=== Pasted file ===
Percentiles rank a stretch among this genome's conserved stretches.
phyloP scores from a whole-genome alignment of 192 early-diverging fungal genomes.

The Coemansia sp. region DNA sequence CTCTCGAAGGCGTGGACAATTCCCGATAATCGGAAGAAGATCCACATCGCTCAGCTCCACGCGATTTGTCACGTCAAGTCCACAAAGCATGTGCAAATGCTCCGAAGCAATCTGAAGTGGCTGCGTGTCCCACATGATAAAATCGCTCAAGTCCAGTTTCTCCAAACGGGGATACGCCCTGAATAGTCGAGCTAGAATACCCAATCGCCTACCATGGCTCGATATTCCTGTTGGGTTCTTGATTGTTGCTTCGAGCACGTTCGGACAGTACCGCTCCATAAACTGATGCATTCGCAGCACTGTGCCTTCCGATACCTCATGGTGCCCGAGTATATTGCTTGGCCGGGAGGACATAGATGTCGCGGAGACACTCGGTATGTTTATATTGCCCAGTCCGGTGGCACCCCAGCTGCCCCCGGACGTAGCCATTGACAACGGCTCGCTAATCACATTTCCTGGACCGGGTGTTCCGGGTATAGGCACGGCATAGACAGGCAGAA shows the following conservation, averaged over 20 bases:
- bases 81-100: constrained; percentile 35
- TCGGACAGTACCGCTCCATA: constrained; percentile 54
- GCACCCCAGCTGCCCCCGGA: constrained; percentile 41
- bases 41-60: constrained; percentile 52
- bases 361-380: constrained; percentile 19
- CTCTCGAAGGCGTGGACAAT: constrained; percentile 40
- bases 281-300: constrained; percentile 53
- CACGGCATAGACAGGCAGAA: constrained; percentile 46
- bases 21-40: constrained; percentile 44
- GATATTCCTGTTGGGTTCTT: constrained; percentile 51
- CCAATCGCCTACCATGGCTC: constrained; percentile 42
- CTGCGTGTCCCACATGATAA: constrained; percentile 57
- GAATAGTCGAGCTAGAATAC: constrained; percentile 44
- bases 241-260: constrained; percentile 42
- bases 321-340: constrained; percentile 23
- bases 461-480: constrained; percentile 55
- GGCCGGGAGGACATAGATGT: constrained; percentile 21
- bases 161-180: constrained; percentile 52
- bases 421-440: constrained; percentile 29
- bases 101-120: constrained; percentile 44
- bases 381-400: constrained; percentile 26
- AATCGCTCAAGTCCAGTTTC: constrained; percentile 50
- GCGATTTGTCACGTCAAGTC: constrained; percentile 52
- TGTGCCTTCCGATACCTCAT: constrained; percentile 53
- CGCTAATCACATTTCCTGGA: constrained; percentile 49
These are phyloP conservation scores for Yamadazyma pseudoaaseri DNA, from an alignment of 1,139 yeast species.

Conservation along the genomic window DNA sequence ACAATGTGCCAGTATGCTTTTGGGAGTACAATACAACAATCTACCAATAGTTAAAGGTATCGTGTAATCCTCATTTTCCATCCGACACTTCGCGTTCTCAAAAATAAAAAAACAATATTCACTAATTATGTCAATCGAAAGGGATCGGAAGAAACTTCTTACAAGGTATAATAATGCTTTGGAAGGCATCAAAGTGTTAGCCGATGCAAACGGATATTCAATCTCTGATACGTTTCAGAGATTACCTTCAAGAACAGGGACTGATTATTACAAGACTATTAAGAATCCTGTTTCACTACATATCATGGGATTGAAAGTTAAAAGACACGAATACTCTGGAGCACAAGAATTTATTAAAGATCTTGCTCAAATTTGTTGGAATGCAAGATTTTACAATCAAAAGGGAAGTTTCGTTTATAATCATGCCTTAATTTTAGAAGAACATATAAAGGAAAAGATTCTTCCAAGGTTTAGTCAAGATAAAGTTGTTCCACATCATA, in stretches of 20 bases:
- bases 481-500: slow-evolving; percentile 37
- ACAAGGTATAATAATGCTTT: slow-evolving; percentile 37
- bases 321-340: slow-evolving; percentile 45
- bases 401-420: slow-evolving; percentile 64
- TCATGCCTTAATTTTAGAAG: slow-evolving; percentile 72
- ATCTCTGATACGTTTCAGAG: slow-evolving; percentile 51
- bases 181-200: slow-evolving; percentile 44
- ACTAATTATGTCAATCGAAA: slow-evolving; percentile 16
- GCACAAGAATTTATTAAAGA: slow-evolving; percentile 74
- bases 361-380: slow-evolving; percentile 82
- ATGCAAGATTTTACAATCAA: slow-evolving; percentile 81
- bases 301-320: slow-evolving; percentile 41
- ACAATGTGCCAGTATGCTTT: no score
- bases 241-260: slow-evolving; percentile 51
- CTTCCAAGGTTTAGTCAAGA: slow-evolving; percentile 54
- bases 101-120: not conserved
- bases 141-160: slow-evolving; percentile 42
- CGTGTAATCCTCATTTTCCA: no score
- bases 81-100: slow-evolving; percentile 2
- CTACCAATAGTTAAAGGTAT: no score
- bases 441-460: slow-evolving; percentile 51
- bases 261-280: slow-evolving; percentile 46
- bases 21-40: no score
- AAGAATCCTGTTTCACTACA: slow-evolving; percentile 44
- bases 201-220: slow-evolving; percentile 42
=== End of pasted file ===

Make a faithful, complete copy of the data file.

Percentiles rank a stretch among this genome's conserved stretches.
phyloP scores from a whole-genome alignment of 192 early-diverging fungal genomes.

The Coemansia sp. region DNA sequence CTCTCGAAGGCGTGGACAATTCCCGATAATCGGAAGAAGATCCACATCGCTCAGCTCCACGCGATTTGTCACGTCAAGTCCACAAAGCATGTGCAAATGCTCCGAAGCAATCTGAAGTGGCTGCGTGTCCCACATGATAAAATCGCTCAAGTCCAGTTTCTCCAAACGGGGATACGCCCTGAATAGTCGAGCTAGAATACCCAATCGCCTACCATGGCTCGATATTCCTGTTGGGTTCTTGATTGTTGCTTCGAGCACGTTCGGACAGTACCGCTCCATAAACTGATGCATTCGCAGCACTGTGCCTTCCGATACCTCATGGTGCCCGAGTATATTGCTTGGCCGGGAGGACATAGATGTCGCGGAGACACTCGGTATGTTTATATTGCCCAGTCCGGTGGCACCCCAGCTGCCCCCGGACGTAGCCATTGACAACGGCTCGCTAATCACATTTCCTGGACCGGGTGTTCCGGGTATAGGCACGGCATAGACAGGCAGAA shows the following conservation, averaged over 20 bases:
- bases 81-100: constrained; percentile 35
- TCGGACAGTACCGCTCCATA: constrained; percentile 54
- GCACCCCAGCTGCCCCCGGA: constrained; percentile 41
- bases 41-60: constrained; percentile 52
- bases 361-380: constrained; percentile 19
- CTCTCGAAGGCGTGGACAAT: constrained; percentile 40
- bases 281-300: constrained; percentile 53
- CACGGCATAGACAGGCAGAA: constrained; percentile 46
- bases 21-40: constrained; percentile 44
- GATATTCCTGTTGGGTTCTT: constrained; percentile 51
- CCAATCGCCTACCATGGCTC: constrained; percentile 42
- CTGCGTGTCCCACATGATAA: constrained; percentile 57
- GAATAGTCGAGCTAGAATAC: constrained; percentile 44
- bases 241-260: constrained; percentile 42
- bases 321-340: constrained; percentile 23
- bases 461-480: constrained; percentile 55
- GGCCGGGAGGACATAGATGT: constrained; percentile 21
- bases 161-180: constrained; percentile 52
- bases 421-440: constrained; percentile 29
- bases 101-120: constrained; percentile 44
- bases 381-400: constrained; percentile 26
- AATCGCTCAAGTCCAGTTTC: constrained; percentile 50
- GCGATTTGTCACGTCAAGTC: constrained; percentile 52
- TGTGCCTTCCGATACCTCAT: constrained; percentile 53
- CGCTAATCACATTTCCTGGA: constrained; percentile 49
These are phyloP conservation scores for Yamadazyma pseudoaaseri DNA, from an alignment of 1,139 yeast species.

Conservation along the genomic window DNA sequence ACAATGTGCCAGTATGCTTTTGGGAGTACAATACAACAATCTACCAATAGTTAAAGGTATCGTGTAATCCTCATTTTCCATCCGACACTTCGCGTTCTCAAAAATAAAAAAACAATATTCACTAATTATGTCAATCGAAAGGGATCGGAAGAAACTTCTTACAAGGTATAATAATGCTTTGGAAGGCATCAAAGTGTTAGCCGATGCAAACGGATATTCAATCTCTGATACGTTTCAGAGATTACCTTCAAGAACAGGGACTGATTATTACAAGACTATTAAGAATCCTGTTTCACTACATATCATGGGATTGAAAGTTAAAAGACACGAATACTCTGGAGCACAAGAATTTATTAAAGATCTTGCTCAAATTTGTTGGAATGCAAGATTTTACAATCAAAAGGGAAGTTTCGTTTATAATCATGCCTTAATTTTAGAAGAACATATAAAGGAAAAGATTCTTCCAAGGTTTAGTCAAGATAAAGTTGTTCCACATCATA, in stretches of 20 bases:
- bases 481-500: slow-evolving; percentile 37
- ACAAGGTATAATAATGCTTT: slow-evolving; percentile 37
- bases 321-340: slow-evolving; percentile 45
- bases 401-420: slow-evolving; percentile 64
- TCATGCCTTAATTTTAGAAG: slow-evolving; percentile 72
- ATCTCTGATACGTTTCAGAG: slow-evolving; percentile 51
- bases 181-200: slow-evolving; percentile 44
- ACTAATTATGTCAATCGAAA: slow-evolving; percentile 16
- GCACAAGAATTTATTAAAGA: slow-evolving; percentile 74
- bases 361-380: slow-evolving; percentile 82
- ATGCAAGATTTTACAATCAA: slow-evolving; percentile 81
- bases 301-320: slow-evolving; percentile 41
- ACAATGTGCCAGTATGCTTT: no score
- bases 241-260: slow-evolving; percentile 51
- CTTCCAAGGTTTAGTCAAGA: slow-evolving; percentile 54
- bases 101-120: not conserved
- bases 141-160: slow-evolving; percentile 42
- CGTGTAATCCTCATTTTCCA: no score
- bases 81-100: slow-evolving; percentile 2
- CTACCAATAGTTAAAGGTAT: no score
- bases 441-460: slow-evolving; percentile 51
- bases 261-280: slow-evolving; percentile 46
- bases 21-40: no score
- AAGAATCCTGTTTCACTACA: slow-evolving; percentile 44
- bases 201-220: slow-evolving; percentile 42